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ADVANCED NETWORKING INFRASTRUCTURE AND RESEARCH $67,910,000

The FY 2003 Budget Request for the Advanced Networking Infrastructure and Research (ANIR) Subactivity is $67.91 million, a decrease of $1.95 million, or 2.8 percent, below the FY 2002 Current Plan of $69.86 million.

(Millions of Dollars)

   

FY 2001
Actual

FY 2002
Current Plan

FY 2003
Request

Change

Amount

Percent

Advanced Networking Infrastructure

44.69

47.60

46.62

-0.98

-2.1%

Advanced Networking Research

20.78

22.26

21.29

-0.97

-4.4%

Total, ANIR

$65.47

$69.86

$67.91

-$1.95

-2.8%

Totals may not add due to rounding.

The ANIR Subactivity supports the research and development of high performance networking for the nation's science and engineering community, as well as fundamental research on networking and network interoperability and scaling in distributed information systems. ANIR also supports extensive collaborative development of national and international networks with other agencies and other countries. This is essential to the development of future generations of networks that will enable new applications such as nationwide and worldwide scientific collaboration, distributed high performance computation, and large scale distributed multimedia networked knowledge repositories. Distance education, digital libraries, and e-commerce activities are a few of the rapidly expanding applications enabled by the underlying network research and development that this Subactivity supports.

The FY 2003 Request for Advanced Network Infrastructure (ANI) is $46.62 million, a decrease of $980,000 from the FY 2002 Current Plan of $47.60 million. ANI investments have changed the way that research is conducted in many areas of science and engineering by enabling almost instantaneous communications among researchers and educators worldwide. The very High-Speed Network Service -the vBNS network, together with the high performance connections program, has led to the development of a new level of networking for the nation's research universities. This work has gained additional momentum through important developments in the university-led Internet2 community. A critical mass of connected sites and research activities is now in position to exploit these important resources. ANI program activities, along with ongoing Next Generation Internet (NGI) efforts, will be continued to ensure essential development of testbed and applications environments. The very high performance ABILENE network operated by the Internet2 consortium and the University Corporation for Advanced Internet Development (UCAID) is in full operation.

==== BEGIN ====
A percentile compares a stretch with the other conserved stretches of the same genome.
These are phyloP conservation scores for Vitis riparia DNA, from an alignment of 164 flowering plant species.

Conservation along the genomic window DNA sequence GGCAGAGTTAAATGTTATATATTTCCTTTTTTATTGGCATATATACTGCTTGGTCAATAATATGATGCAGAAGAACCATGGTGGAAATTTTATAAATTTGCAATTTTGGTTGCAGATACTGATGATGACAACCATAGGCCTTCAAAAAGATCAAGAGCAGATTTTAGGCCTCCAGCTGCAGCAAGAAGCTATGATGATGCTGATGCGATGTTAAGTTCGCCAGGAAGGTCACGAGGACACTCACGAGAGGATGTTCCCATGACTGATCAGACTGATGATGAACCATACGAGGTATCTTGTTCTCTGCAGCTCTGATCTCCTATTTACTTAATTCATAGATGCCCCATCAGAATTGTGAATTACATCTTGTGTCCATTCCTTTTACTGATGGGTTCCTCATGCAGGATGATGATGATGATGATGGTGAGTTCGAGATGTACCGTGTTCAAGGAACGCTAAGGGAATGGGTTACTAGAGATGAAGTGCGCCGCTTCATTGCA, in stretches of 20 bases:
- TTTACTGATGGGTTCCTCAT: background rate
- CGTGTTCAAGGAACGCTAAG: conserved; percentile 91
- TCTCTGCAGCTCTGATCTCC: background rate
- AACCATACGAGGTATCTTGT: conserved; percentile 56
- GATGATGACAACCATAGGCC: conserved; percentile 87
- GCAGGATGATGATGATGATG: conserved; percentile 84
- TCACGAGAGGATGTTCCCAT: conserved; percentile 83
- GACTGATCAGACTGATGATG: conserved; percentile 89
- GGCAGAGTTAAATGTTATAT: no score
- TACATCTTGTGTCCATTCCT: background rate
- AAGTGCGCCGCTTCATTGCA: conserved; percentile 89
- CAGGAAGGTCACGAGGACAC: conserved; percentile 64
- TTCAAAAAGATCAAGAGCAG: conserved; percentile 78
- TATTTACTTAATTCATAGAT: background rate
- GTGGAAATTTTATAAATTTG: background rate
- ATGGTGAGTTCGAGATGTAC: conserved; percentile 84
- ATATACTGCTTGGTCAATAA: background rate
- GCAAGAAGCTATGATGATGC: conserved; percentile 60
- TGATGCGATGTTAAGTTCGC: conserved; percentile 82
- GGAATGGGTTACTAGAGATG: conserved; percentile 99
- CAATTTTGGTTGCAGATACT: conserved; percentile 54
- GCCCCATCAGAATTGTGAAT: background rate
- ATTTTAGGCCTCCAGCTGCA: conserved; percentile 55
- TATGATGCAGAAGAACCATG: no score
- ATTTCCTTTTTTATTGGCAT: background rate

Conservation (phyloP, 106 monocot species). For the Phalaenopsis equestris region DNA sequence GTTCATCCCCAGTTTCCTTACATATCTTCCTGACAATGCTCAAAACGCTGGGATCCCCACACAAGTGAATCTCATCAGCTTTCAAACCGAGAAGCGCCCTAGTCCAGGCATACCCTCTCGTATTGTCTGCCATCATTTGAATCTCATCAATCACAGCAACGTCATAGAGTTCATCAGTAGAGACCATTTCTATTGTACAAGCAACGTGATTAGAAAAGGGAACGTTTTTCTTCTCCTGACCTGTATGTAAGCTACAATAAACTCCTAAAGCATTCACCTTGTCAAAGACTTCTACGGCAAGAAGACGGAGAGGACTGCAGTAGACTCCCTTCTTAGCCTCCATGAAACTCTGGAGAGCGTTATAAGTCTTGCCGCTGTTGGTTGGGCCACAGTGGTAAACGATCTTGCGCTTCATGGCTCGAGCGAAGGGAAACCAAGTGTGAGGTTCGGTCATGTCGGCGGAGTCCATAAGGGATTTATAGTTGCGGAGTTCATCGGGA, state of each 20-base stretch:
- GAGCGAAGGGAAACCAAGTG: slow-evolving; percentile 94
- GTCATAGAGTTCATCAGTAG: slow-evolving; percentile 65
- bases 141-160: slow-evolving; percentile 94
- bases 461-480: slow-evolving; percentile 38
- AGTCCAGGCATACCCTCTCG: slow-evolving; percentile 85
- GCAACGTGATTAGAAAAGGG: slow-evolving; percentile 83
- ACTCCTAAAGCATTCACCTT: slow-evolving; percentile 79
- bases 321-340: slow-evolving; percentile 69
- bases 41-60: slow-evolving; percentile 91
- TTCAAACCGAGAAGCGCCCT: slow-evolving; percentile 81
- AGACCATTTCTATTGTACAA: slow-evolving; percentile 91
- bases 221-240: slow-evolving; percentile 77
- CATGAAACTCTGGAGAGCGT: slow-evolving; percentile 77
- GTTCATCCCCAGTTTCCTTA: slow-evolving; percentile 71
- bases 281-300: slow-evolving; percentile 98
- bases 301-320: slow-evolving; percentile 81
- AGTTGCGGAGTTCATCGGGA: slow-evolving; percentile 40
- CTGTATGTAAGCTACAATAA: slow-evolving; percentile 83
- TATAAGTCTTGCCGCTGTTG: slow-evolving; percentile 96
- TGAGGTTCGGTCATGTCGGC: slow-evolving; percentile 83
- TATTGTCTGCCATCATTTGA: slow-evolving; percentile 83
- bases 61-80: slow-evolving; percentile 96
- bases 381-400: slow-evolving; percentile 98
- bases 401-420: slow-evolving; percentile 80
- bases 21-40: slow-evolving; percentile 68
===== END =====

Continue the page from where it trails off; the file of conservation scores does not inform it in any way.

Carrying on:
Based on these accomplishments, the ANI program will focus the following efforts on extending high performance network connectivity to additional members of the research and education community. ANI will continue the High Performance Network Connectivity (HPNC) program begun in 2001 that extends connectivity to additional members of the research and education community; will develop middleware used to build high performance network applications under a new program in Middleware (MWIR) begun in 2001; and will continue research in new directions in access network technology through its Strategic Technology for the Internet (STI) program to extend the reach of high performance network environments.

FY 2003 funding for Advanced Networking Research (ANR) is $21.29 million, a decrease of $970,000 from FY 2002. The focus will be to continue the fundamental research necessary to enable the continued expansion of the capabilities of communications networks. Underlying goals of network research are handling greater volumes of information and increased numbers of users, more complex protocols, greater diversity of service types, and greater flexibility of use in mobile and fixed environments. Areas for increased support are wireless network access with improved data rates and improved interoperability with fixed networks; very broadband high performance access networks including optical networks; and improved network architectures, protocols, monitoring, and management tools. Multidisciplinary small group projects bridging traditional disciplinary boundaries will continue to receive greater emphasis. Experimental aspects will be emphasized in small projects.

 
  Last Modified: Sep 17, 2004
 
   

 

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Last Updated:
09/17/04
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